Navy Sailors Receive 3D Printed Dental Prosthetics
Recently, two Sailors of the United States Navy received emergency dental prosthetics thanks to 3D printing. The procedure made military medical history for being the first of its kind to ever be performed on Navy sailors during a career assignment. The successful use of 3D printing marks a milestone for the use of the technologies in the Navy and opens the door for its extended use in the future.
Dental issues are always an unpleasant affair, and they always seem to appear in times in which they can’t be more inconvenient. Depending on the severity of the issues, the process of fixing the matter can often be a long and weary endeavor, causing an individual to delay all plans and tasks. Exactly that kind of misfortune recently came over two U.S. Navy Sailors, who were on duty aboard the USS Nimitz (CVN 68) and USS Theodore Roosevelt (CVN 71) when their dental problems started to become an issue. Thanks to additive manufacturing technologies, however, U.S. Navy dentists were able to quickly and successfully remove the Sailors’ failing teeth and implant new 3D printed prosthetics, allowing them to get back on duty after only two weeks.
The Process of Restoring Teeth Through AM Technologies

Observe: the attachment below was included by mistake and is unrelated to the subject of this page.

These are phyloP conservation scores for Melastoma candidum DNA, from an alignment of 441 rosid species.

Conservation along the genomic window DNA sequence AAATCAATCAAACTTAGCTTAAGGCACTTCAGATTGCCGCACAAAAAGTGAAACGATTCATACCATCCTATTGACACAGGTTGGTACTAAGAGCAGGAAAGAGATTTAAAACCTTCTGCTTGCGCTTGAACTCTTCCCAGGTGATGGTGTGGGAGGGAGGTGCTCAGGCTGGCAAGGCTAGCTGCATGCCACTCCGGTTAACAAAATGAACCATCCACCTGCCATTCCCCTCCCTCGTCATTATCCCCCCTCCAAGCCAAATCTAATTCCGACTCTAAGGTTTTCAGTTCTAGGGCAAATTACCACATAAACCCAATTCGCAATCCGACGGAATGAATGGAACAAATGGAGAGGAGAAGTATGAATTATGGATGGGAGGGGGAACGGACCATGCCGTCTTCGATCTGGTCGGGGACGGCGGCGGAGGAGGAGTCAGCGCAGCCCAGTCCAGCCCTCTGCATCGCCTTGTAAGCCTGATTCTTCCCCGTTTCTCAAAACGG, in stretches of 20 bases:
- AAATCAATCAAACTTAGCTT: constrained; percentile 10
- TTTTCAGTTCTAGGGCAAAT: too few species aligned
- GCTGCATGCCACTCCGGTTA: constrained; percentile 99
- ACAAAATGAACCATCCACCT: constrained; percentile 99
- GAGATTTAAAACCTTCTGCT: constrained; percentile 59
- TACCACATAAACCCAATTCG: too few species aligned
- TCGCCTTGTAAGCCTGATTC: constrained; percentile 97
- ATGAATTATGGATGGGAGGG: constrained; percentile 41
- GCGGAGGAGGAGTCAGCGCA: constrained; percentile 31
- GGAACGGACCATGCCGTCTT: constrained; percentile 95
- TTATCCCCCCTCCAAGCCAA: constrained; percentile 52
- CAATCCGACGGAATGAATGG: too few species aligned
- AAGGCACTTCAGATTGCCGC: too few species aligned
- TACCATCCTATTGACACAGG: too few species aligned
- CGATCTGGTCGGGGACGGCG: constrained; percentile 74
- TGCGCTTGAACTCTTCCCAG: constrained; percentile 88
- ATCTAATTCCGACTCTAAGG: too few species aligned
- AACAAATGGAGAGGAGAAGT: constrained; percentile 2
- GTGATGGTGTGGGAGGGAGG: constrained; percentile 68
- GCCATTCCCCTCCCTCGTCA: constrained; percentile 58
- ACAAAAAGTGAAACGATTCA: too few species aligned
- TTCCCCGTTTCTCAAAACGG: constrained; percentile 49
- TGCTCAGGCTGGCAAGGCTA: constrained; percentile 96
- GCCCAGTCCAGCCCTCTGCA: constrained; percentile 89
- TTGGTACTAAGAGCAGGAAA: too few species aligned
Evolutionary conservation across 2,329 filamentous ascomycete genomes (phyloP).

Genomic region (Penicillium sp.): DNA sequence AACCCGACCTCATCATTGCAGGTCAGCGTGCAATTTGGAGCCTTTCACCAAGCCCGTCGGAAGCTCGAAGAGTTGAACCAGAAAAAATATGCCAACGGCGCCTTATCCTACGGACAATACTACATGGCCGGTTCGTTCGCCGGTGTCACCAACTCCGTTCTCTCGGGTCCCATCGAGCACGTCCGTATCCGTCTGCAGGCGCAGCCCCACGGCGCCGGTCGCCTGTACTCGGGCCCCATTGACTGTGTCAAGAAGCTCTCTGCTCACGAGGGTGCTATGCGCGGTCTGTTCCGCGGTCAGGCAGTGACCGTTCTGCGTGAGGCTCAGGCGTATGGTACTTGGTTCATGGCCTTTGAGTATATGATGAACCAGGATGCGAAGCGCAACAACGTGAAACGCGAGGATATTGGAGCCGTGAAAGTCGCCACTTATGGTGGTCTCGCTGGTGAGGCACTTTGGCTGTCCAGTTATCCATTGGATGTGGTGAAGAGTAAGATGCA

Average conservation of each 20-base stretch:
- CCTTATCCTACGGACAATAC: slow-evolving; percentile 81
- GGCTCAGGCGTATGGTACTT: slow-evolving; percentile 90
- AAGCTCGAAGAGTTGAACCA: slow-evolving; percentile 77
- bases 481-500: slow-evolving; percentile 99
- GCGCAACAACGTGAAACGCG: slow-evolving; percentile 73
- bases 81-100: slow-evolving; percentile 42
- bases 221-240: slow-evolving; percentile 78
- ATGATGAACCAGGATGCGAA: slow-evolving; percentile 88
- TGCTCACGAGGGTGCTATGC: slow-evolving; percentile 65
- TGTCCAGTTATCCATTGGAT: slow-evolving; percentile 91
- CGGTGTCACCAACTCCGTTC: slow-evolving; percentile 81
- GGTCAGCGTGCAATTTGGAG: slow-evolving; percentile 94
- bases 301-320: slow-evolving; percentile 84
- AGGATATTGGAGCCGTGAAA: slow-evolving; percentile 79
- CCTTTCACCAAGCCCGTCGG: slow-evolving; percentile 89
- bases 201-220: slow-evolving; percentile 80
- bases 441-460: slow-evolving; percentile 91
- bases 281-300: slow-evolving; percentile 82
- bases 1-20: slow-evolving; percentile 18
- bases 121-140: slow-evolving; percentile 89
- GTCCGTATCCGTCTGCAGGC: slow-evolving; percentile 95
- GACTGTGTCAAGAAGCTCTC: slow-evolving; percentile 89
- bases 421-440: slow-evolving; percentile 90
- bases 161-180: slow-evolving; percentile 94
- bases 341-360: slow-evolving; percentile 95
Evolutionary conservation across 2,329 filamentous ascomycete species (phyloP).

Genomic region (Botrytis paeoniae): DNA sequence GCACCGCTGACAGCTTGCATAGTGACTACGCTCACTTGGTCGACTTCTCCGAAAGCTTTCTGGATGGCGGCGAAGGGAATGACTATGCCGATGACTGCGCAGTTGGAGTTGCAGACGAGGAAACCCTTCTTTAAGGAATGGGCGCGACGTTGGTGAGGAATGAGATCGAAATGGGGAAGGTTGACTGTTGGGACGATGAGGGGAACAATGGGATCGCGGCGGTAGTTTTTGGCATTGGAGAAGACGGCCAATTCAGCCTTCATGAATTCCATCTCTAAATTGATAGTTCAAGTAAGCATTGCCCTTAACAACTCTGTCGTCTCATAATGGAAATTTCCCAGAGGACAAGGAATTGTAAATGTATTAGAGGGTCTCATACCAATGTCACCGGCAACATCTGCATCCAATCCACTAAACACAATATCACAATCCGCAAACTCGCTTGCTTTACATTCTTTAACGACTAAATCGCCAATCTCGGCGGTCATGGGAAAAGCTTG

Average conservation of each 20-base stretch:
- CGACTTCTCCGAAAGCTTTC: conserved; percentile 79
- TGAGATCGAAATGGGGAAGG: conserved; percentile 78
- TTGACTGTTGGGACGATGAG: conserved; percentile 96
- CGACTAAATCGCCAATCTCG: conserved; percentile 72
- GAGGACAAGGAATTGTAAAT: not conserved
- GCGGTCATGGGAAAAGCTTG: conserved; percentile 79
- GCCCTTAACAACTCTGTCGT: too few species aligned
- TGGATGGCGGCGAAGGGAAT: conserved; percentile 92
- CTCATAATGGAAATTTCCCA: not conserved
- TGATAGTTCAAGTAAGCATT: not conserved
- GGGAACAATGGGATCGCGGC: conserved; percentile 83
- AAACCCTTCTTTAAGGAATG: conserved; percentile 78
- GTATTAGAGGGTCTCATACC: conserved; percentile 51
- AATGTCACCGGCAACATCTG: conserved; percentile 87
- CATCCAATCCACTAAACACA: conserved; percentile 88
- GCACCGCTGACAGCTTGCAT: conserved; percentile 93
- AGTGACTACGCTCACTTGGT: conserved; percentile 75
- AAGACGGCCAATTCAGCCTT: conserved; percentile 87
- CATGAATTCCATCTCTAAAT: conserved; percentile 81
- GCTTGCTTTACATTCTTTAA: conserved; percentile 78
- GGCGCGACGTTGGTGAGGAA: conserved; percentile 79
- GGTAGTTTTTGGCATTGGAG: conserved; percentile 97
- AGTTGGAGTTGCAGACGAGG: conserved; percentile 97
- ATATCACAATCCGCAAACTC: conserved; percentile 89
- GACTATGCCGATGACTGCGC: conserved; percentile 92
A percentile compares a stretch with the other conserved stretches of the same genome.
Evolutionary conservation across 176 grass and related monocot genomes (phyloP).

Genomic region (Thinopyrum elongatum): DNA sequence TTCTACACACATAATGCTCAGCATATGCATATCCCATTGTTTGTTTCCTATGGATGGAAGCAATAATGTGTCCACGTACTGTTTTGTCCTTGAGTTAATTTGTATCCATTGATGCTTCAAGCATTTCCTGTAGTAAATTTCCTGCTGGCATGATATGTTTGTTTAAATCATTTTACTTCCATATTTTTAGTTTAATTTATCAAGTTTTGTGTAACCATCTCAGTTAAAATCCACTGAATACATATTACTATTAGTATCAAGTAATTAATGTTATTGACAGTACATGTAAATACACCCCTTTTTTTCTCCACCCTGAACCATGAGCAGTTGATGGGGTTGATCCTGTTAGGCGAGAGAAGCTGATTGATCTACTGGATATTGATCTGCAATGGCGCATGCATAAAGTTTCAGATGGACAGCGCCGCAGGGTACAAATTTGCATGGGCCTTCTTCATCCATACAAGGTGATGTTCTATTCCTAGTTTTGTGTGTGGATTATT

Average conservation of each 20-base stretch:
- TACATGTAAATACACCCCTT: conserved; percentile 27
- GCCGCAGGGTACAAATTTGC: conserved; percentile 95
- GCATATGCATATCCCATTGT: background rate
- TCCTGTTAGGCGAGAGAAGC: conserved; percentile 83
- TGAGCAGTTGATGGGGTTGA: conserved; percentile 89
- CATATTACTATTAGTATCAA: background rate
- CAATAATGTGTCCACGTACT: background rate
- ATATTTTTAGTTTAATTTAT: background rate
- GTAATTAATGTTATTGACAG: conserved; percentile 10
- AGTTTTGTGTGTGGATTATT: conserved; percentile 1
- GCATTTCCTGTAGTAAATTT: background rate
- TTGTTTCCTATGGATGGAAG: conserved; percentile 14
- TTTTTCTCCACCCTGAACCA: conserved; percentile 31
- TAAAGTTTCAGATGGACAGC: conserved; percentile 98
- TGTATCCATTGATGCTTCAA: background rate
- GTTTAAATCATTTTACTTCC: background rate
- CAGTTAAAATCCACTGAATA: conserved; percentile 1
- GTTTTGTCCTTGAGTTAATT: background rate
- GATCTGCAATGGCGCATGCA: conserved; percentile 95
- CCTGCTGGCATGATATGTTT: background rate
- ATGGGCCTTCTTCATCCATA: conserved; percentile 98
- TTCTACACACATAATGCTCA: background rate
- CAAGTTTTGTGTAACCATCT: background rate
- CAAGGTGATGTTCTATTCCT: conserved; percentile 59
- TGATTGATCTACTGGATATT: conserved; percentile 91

As soon as the problems were acknowledged, the sailors aboard the two navy carriers sought help from the navy dentists on the ships, who are accompanying the sailors, especially for such purposes. Every American aircraft carrier, which carry roughly six thousand active-duty Sailors, includes around five dentists. Aside from that, eight of America’s eleven aircraft carriers are nowadays also equipped with state of the art digital dental equipment such as intraoral scanners, which provide soldiers with high-quality medical care.
Following the dental check-up, the navy dentists took 3D radiographs of both patients and combined them with intraoral scans of their teeth. Those scans were then used to plan the upcoming surgeries as well as identify the dental implant positions. The resulting surgical guides and dental prostheses were then digitally designed, and the files were quickly sent over to the San Diego Area Dental Laboratory where they were 3D printed and then sent back in less than two weeks. The actual surgery for the two Navy patients was then finalized at the Naval Hospital Bremerton, Washington, where the dentist used the so-called “all-on-4” method, a prosthodontics procedure in which fixed prostheses are applied by placing four implants in the frontal jaw region. After a two-week follow-up by the doctors, both patients were already able to get back on duty.
Logistics Specialist 2nd Class Dianne Ancheta, one of the two patients, is relieved and happy with the outcome, saying, “I had many fears going through my mind on the possibility of anything failing and having to wear dentures. The surgery process was good, and I had zero pain in my mouth. I returned to work two weeks after the surgery and have been at work to include two underway periods. I have my confidence back for the first time in six years. I have my smile back.” You can find out more HERE.
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All Photo Credits: U.S. Navy